Bhagirathi Eco-Sensitive Zone
The MoEF&CChas approved the zonal master plan for the Bhagirathi Eco-sensitive zone to expedite the Chaardhaam road project.
Eco-Sensitive Zones (ESZ):
1. ESZs are ecologically fragile areas, within 10 kms around Protected Areas, National Parks and Wildlife Sanctuaries in accordance with Supreme Court guidelines.
2. ESZ are formed to serve as “shock absorber” for protected areas. The basic aim here is to regulate certain activities around national parks and wildlife sanctuaries to minimise negative impact on the fragile ecosystem.
3. Permitted activities: Ongoing agricultural or horticultural practices, rainwater harvesting, organic farming, use of renewable energy resources. Mining is prohibited and tourism is regulated.
Chaardhaam Road project: It proposes to provide all-weather connectivity to Yamunotri, Gangotri, Badrinath and Kedarnath, consist of 826 km length, involving an investment of Rs. 12,000 crores.
Zonal Master Plan (ZMP)
• The Bhagirathi Eco-Sensitive Zone notification mandated Uttarakhand government to prepare ZMP to be implemented under the supervision of the Monitoring Committee.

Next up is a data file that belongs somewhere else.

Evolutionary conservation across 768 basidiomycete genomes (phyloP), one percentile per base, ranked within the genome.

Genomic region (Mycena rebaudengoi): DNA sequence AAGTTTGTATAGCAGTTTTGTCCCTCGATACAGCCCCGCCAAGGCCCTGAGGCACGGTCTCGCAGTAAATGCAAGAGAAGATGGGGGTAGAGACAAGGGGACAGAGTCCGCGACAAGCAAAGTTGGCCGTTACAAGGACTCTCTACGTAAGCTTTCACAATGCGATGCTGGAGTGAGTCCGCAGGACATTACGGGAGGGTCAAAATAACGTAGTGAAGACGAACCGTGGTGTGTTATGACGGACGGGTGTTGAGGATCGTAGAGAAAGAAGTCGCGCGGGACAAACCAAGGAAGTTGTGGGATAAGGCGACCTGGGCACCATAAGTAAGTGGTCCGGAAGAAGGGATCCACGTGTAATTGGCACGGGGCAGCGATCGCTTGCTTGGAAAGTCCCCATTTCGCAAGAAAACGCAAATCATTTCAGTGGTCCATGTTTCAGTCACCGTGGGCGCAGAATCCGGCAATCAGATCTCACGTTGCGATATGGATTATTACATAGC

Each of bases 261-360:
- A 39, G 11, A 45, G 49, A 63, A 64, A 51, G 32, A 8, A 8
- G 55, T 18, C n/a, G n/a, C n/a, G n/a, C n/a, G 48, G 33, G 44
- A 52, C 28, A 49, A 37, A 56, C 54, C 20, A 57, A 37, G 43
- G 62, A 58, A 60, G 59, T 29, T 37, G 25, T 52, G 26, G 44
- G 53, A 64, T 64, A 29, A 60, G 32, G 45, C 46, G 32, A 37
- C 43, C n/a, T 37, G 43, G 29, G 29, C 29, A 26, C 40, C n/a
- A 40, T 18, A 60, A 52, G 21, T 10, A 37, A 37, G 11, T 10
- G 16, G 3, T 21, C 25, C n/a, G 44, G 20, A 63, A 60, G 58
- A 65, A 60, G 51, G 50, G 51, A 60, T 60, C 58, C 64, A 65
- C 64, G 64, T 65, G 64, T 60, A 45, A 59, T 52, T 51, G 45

• The ZMP is based on watershed approach and includes governance in the area of forest and wildlife, watershed management, irrigation, energy, tourism, public health and sanitation, road infrastructure, etc.
• The approval of ZMP will give a boost to conservation and ecology of the area and also to undertake developmental activities as permitted under ZMP.
The Himalayas are extremely fragile. The rocks haven’t consolidated completely. Hill cutting will destabilize the region, if there is a forest loss, debris would flow into the river and making the region extremely vulnerable to landslides.
The Himalayan region is tectonically active. Indian tectonic plate is subducting under the Eurasian plate. Himalayas falls under seismic zone V; thus, a major earthquake can occur anytime.
Heavy construction may have devastating impact on regional flora and fauns. It could attribute to the seismic activity.
It is notified as national geo-heritage monument. It has pH of 10.5.
Recently, the colour of Lonarlake turned pink due to a large presence of the salt-loving 'Haloarchaea' microbes.
The low level of water may lead to increased salinity and change in the behaviour of algae because of atmospheric changes.
Lack of oxygen and unavailability of fresh water could have attributed to colour change.
Season-wise changes occur in water and this might be case with the Lonarlake.